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Literature Review

Patient-Controlled Epidural Analgesia in Children: Can They Do It?

Birmingham P, Wheeler M, Suresh S, et al. Anesthesia & Analgesia 2003;96:686-91.

Review: The goal of the study was to examine the use of patient-controlled epidural analgesia (PCEA) in children after surgery. The medical literature available regarding the use of patient-controlled epidural analgesia in children is quite limited. On the contrary, much has been written on the use of IV patient-controlled analgesia (PCA) in children. The prospective study consisted of 128 children (132 procedures), spanning a 5-year period undergoing various procedures. The procedures included lower-extremity bony orthopedic surgery, pectus excavatum repair, renal surgery, laparotomy, thoracotomy, and a variety of other procedures. The youngest patient was 5.2 yrs old. Patients were considered for PCEA on the basis of whether the surgical procedure was felt to cause moderate-to-severe postoperative pain. Additional considerations included the child's cognitive ability and cooperation as assessed by the attending anesthesiologist and with input from the parent(s). Exclusion criteria for this study were patients' age 19 yrs old or older and those who had PCEA for nonsurgical pain.

The epidural catheters were inserted in the operating room before surgery and, in some situations, before the induction of anesthesia. Eighty-nine catheters were inserted at the lumbar level, thirty-two at the thoracic level, and eleven at the caudal level. The test dose consisted of 5mcg/mL (1:200,000) of epinephrine with lidocaine 1.5% or bupivacaine 0.125% or 0.25%. The epidural catheters were used during surgery in conjunction with general anesthesia. The continuous infusion was initiated in the OR or the PACU. Bupivacaine 0.1% with 5mcg/mL of fentanyl (range, 2 - 10mcg/mL) was most commonly used. Three patients received ropivacaine 0.2% with 3 - 5mcg/mL of fentanyl. Hydromorphone and morphine were used in one case each. Continuous infusions were initiated at 0.2mL/kg/hr or less. Demand doses ranged from 1 to 3mL, with a lockout of 15 - 30 minutes. The epidural infusion pump was programmed to maintain the maximum total hourly bupivacaine dose (continuous plus demand) at 0.4mg/kg/hr or less.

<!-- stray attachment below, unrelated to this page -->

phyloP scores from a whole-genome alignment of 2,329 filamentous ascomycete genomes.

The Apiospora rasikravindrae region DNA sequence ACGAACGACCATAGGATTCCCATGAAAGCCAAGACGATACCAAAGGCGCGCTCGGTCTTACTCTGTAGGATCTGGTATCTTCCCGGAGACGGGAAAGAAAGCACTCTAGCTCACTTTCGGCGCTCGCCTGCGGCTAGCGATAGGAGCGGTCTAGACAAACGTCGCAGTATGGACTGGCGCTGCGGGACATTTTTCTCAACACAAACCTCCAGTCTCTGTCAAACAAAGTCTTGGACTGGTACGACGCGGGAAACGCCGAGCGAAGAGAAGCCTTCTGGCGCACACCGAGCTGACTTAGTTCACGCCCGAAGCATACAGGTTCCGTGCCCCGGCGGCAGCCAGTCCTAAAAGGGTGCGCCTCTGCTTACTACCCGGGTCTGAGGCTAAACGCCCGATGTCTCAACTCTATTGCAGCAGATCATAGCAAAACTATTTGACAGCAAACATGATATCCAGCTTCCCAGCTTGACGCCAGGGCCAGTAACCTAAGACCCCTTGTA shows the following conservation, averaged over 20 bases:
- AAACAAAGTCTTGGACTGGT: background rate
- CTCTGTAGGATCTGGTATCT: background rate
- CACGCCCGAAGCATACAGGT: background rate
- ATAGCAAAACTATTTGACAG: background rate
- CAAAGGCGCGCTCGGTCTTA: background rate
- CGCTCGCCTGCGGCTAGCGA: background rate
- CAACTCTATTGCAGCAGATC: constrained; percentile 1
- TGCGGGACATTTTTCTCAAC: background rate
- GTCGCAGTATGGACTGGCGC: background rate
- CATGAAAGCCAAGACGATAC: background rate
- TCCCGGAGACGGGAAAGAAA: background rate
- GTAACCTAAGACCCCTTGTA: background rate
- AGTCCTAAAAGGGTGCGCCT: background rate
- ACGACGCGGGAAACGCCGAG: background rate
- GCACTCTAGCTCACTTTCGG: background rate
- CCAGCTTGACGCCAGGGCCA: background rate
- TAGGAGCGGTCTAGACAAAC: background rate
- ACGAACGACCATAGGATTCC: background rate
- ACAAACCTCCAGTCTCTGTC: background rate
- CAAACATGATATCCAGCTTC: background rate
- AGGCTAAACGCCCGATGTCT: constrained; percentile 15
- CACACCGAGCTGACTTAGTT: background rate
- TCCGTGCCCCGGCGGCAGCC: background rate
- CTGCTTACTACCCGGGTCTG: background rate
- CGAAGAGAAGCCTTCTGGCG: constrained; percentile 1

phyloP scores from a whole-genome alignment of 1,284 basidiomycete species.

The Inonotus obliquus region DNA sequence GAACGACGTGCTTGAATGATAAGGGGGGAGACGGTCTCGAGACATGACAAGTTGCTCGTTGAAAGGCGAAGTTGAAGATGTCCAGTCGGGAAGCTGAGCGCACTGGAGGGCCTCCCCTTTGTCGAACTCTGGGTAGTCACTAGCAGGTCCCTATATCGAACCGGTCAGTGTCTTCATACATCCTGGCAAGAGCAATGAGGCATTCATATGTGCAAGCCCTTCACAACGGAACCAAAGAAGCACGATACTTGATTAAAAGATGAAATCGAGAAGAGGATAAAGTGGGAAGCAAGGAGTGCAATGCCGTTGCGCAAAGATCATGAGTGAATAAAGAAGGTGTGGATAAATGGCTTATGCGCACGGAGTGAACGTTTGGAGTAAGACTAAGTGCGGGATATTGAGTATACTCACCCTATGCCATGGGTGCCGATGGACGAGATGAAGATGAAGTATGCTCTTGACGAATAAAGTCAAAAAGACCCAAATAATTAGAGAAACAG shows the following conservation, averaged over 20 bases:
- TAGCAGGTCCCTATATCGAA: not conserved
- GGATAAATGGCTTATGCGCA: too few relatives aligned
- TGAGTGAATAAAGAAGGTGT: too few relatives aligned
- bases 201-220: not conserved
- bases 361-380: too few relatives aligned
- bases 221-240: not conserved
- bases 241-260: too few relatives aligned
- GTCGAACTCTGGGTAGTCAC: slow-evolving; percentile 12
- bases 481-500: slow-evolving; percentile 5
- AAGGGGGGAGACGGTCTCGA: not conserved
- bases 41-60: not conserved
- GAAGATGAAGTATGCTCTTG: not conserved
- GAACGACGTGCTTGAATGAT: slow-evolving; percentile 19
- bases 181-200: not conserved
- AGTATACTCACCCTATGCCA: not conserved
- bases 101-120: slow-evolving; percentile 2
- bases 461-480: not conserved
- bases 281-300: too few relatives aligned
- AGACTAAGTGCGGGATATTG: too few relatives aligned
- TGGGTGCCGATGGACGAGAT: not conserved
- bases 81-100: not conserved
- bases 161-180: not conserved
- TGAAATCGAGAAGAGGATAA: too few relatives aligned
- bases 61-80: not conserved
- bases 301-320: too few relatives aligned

The data on the use of the demand dose option was recorded on ninety-five patients. The demand dose option was used an average of 5.8 - 42 times daily.

Side effects reported included nausea, vomiting, leg numbness/weakness, pruritus, and urinary retention. There were no reports of sedation or respiratory depression necessitating treatment. Seven patients had a change in the epidural infusion solution for the management of side effects. An additional eight patients with adequate analgesia were converted from PCEA to IV PCA for side-effect management.

Following final analysis of the data, this study demonstrated "that satisfactory analgesia for up to 103 hours could be achieved without clinical evidence of toxicity or serious side effects." It should be noted that patients as young as five years had the cognitive ability and willingness to use PCEA. These findings are the same as those noted with IV PCA.

Comments: This study is the largest to examine the use of PCEA exclusively in children. Of importance is the fact that only a small minority of patients (9.8%) necessitated conversion to IV PCA on account of unsatisfactory pain control. The results of this study are promising, and are truly worthy of consideration in one's clinical practice. The authors correctly point out that further studies are required to compare the use of IV PCA with PCEA in specific pediatric surgical populations.

Reviewed by: Cheryl K. Gooden, MD, FAAP

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